NFV will enable operators to run a wide variety of network function workloads over commodity COTS hardware. The ability to share a common COTS hardware infrastructure will dramatically lower capex and drive optimal asset utilisation. Combining SDN with NFV – using software to carry out the functions that would otherwise be carried out by custom-hardware – brings a further level of programmability to the network. By enabling a higher degree of automation through management and orchestration, it minimises the need for human intervention, further driving opex reductions.

The technology is now proven to be viable, scalable and able to deliver significant economic benefits; SNS Research estimates that, by 2020, SDN and NFV can enable service providers to save up to $32 billion in annual capex investments.

Skills and integration

Once this agile infrastructure is in place, CSPs will have the ability to rapidly introduce new services, cost effectively. However, whilst the promise of lower costs and greater service agility holds great benefits, there are new challenges on the horizon.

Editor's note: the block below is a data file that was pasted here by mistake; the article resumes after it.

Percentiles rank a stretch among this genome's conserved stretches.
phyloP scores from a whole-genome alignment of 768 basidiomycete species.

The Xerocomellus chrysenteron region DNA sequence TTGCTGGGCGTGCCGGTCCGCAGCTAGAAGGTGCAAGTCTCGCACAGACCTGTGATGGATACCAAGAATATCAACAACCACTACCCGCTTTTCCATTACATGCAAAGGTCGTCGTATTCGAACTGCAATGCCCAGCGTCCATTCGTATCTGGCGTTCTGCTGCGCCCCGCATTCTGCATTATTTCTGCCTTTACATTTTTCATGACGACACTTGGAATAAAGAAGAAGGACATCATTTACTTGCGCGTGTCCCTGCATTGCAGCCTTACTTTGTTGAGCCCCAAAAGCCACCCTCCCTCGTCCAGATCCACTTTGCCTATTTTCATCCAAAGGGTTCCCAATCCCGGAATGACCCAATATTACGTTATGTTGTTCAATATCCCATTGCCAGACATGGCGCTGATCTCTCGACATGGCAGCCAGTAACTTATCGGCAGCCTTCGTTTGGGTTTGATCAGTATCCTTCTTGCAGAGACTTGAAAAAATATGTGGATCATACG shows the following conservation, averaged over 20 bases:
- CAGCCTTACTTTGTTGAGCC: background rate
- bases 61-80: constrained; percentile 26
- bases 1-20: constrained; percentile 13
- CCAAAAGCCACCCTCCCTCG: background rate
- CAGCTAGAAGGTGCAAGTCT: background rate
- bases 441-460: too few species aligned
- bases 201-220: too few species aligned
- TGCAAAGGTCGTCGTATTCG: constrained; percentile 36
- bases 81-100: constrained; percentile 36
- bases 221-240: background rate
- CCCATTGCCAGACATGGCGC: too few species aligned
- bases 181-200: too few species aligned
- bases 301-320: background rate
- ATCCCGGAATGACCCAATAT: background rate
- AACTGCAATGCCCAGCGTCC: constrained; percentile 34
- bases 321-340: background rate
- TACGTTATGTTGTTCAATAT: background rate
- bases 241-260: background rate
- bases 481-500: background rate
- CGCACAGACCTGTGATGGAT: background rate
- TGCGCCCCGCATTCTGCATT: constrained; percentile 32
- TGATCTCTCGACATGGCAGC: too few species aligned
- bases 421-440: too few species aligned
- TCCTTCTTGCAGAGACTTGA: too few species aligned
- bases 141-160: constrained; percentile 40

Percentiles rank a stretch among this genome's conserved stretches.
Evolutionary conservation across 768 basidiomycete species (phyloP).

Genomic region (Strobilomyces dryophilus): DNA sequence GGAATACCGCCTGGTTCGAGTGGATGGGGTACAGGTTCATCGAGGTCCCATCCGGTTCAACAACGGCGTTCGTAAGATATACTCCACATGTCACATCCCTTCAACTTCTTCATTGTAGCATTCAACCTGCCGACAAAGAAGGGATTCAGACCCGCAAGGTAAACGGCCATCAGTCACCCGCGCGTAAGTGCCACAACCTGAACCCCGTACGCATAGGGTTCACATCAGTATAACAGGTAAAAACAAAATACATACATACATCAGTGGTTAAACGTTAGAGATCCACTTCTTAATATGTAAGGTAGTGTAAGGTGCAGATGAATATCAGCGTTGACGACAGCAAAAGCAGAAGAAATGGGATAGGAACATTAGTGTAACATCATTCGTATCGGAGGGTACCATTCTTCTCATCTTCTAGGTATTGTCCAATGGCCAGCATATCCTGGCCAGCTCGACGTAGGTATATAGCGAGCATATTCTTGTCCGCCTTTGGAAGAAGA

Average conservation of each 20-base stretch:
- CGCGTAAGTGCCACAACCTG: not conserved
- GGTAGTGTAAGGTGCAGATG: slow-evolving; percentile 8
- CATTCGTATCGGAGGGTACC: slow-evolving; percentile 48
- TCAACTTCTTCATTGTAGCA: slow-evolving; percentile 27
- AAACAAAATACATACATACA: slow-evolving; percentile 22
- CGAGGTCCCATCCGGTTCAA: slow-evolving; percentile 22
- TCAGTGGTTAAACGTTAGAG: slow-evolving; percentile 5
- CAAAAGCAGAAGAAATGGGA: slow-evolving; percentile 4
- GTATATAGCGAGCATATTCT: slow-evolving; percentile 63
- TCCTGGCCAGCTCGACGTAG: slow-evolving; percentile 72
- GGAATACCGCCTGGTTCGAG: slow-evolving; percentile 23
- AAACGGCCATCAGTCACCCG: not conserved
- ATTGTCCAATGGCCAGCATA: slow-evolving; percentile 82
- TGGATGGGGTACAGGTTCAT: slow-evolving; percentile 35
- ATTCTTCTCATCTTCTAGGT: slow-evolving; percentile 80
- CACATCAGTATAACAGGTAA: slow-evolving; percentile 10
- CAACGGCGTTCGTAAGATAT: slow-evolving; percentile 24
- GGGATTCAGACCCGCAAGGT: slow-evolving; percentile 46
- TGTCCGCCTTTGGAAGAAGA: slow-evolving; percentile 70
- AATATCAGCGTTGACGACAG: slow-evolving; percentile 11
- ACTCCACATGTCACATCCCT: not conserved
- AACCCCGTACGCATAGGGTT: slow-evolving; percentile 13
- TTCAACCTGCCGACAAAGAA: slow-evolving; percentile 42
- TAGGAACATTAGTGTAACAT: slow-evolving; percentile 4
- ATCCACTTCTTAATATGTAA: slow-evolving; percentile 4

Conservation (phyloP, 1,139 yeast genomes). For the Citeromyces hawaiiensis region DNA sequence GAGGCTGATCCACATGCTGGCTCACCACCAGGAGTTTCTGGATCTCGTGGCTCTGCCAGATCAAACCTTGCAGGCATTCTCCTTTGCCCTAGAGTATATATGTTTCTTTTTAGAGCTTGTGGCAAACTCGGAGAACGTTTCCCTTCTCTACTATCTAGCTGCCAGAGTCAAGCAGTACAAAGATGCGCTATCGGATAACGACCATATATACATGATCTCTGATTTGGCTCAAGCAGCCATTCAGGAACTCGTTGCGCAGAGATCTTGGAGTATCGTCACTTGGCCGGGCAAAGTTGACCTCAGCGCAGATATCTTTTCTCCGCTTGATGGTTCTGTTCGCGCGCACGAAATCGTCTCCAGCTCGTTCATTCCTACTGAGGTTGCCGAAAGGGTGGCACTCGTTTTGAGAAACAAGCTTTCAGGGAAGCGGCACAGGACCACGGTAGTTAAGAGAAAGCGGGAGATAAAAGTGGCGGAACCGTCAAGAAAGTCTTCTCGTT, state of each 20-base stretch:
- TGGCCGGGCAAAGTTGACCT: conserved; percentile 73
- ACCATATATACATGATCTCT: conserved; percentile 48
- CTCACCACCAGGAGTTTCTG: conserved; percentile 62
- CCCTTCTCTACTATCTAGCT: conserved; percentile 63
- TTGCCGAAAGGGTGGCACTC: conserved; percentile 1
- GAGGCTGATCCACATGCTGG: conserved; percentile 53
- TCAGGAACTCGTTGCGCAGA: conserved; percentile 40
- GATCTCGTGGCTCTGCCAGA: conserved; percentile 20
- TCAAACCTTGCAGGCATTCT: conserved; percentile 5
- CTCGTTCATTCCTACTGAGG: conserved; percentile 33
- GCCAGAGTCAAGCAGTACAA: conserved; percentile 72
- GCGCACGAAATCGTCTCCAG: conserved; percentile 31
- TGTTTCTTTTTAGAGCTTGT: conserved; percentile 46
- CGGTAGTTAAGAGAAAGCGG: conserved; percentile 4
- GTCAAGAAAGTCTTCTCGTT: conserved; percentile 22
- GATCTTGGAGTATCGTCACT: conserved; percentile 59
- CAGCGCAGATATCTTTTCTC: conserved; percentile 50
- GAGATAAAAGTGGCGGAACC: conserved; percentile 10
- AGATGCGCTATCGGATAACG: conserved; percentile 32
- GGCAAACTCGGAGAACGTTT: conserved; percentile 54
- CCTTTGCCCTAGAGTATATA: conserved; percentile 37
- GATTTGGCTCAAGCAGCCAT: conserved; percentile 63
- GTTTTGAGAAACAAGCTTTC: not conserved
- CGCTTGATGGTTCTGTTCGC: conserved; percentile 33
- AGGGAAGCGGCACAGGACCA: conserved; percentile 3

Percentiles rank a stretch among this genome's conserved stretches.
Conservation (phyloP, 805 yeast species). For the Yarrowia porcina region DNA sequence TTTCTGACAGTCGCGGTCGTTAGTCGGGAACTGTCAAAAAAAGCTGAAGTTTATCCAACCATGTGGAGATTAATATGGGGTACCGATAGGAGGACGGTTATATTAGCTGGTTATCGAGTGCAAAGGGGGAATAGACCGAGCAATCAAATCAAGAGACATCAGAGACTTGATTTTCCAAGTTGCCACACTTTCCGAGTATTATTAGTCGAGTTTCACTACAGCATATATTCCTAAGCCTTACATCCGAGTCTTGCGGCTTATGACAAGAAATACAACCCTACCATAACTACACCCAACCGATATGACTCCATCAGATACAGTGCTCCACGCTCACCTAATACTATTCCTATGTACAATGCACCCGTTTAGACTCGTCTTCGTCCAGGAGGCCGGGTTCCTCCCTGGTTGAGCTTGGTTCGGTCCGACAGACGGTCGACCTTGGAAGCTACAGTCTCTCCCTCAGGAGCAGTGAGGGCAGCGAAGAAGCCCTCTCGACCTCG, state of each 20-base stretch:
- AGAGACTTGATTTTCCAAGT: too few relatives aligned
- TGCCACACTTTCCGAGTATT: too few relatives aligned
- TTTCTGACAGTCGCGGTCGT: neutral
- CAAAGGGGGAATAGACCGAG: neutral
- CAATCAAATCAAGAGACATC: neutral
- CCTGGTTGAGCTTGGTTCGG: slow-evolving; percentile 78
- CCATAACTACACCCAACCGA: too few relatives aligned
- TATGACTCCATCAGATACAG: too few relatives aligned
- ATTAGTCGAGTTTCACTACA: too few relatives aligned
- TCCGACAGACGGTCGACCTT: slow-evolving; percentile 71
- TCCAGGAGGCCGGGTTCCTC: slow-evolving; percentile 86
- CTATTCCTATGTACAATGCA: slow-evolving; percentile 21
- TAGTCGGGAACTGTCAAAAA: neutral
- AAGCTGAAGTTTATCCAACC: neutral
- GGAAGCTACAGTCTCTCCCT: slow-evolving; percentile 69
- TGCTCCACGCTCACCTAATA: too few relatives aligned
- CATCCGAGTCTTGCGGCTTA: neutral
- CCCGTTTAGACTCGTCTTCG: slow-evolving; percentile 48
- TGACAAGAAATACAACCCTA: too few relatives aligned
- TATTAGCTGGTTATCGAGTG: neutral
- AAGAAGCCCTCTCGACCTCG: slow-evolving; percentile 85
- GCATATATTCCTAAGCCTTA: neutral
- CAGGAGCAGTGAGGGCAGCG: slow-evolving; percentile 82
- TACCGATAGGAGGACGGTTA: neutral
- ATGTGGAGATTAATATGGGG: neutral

Teams will need to be armed with the right skills as networks start to become increasingly virtual and software driven. Processes, tools and organisational structures will need to adapt as capabilities are increasingly built around software.

Ultimately, systems integration will be key to its success and here operators should look to avoid vendor lock-in, in order to achieve the planned capex and opex savings.

By working with vendor neutral System Integrators (SI) who have a telecom pedigree, who bring software skills and who can speed up the transformation to integrate this technology, operators can realise the full benefits promised by a more virtual network and keep their networks profitable while traffic continues to grow.

Sourced from Manish Singh, VP Product Management, Tech Mahindra

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Ben Rossi

Ben was Vitesse Media's editorial director, leading content creation and editorial strategy across all Vitesse products, including its market-leading B2B and consumer magazines, websites, research and...